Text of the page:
Eventually the turning world leaves everyone behind, and what was once our oyster becomes an empty shell. This element is easily T2 Trainspotting‘s strongest, a great setup for a stark examination of the destructive power of living in the past, but unfortunately director Danny Boyle and writer John Hodge don’t seem to have fully committed to it, instead relying on a rather elementary (boring) heist-like plot to drive events forward, as if they could think of nothing better, unsure whether Renton, Simon, Spud, and Begbie alone can be of interest. Even Boyle’s usually kinetic camerawork has slowed down a bit here, though he and cinematographer Anthony Dod Mantle still inject enough stylishness to evoke a glimmer of go juice. Still, it’s the sort of imitation that will fade quickly, lacking the raw grit and relentlessness of its predecessor, taking a more (gasp!) mainstream, slick approach. The script suffers from the same fate; whereas the original eschewed a standard three-act structure in favor of bold, reckless jumping from one unconnected skanky storyline to the next, T2 plays it as safe as a suburbanite, as if it actually had something to lose, and in the process almost loses everything.

Almost, but not quite. Trainspotting is an incredible film, one that sears itself into the brain with dialogue and images that attach themselves to whatever part controls sentimentality. Simply seeing these four men brought back together in T2 Trainspotting is enough to deliver a nostalgic fix of sorts, a feeling of contented pleasure that may possibly remind certain audience members of their roguish youth. Boyle packs in a plethora of references and flashbacks, including footage from the first film, that should make the producers of the Star Wars sequels blush, and when the story is allowed to go off on tangents and let these men be themselves, such as a scampish scheme to steal from patrons of a unionist pub, or McGregor and Miller’s childishly enthusiastic and incomprehensible ravings about soccer star George Best to token female Veronika (Anjela Nedyalkova), that old spark returns for just long enough to remember why being in the company of this particular group of junkies was so damn entertaining in the first place.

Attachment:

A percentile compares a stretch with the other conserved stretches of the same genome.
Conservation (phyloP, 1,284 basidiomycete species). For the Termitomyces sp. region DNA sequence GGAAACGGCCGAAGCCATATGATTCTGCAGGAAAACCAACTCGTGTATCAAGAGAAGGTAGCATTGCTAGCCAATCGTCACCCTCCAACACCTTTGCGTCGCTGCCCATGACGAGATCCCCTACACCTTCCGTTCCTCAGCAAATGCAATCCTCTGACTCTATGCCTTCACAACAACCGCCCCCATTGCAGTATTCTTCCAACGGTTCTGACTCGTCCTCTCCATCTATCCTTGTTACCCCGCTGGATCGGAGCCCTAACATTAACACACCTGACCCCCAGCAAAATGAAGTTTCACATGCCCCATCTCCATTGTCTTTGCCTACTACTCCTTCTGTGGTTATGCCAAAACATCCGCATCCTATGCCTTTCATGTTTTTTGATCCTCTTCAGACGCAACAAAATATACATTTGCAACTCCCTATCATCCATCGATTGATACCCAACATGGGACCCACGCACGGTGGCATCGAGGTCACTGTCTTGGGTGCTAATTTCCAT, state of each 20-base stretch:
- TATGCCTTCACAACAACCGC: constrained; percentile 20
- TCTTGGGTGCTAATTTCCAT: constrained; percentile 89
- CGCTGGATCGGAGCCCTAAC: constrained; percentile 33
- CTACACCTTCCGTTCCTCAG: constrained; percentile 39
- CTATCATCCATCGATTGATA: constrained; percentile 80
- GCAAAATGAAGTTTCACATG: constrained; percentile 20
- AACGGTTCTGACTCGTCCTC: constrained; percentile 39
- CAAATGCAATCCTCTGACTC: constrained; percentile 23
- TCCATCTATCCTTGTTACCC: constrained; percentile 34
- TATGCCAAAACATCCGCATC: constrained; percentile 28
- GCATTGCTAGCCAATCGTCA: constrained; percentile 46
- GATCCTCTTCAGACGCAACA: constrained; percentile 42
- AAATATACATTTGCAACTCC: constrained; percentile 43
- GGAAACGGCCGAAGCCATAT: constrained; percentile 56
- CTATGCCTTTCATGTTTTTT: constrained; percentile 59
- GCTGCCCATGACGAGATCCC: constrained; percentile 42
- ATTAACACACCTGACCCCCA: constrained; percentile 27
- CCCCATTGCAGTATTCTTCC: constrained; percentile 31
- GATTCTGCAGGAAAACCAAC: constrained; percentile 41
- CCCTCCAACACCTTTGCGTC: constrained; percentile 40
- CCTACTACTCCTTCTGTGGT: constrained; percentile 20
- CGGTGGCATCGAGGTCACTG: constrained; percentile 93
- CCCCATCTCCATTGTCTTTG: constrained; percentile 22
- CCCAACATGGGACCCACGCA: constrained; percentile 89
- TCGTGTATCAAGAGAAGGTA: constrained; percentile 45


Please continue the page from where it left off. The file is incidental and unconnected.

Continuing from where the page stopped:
Still, how much one enjoys T2 Trainspotting will depend on whether the joy of hearing old stories from old friends outweighs the romantic image shattered after seeing what they’ve become. Perhaps some will always want to remember the people they once were drawn to as the burning flames they used to be, not the smoldering ashes whose fire now seems doomed to be soon extinguished. Either way, this sequel to one of the most blazing, memorable films of the 90s has the same effect as a mere stop-and-chat with a faded acquaintance, a pleasant but entirely unnecessary catch-up that goes in one ear and out the other, destined to be forgotten by a world that has moved on; an unnecessary but not entirely unwelcome reminiscing of the good old days.

We’ll always have the Worst Toilet in Scotland.

Written By

Patrick Murphy grew up in the hearty Midwest, where he spent many winter hours watching movies and playing video games while waiting for baseball season to start again. When not thinking of his next Nintendo post or writing screenplays to satisfy his film school training, he’s getting his cinema fix as the Editor of Sordid Cinema, Goomba Stomp's Film and TV section.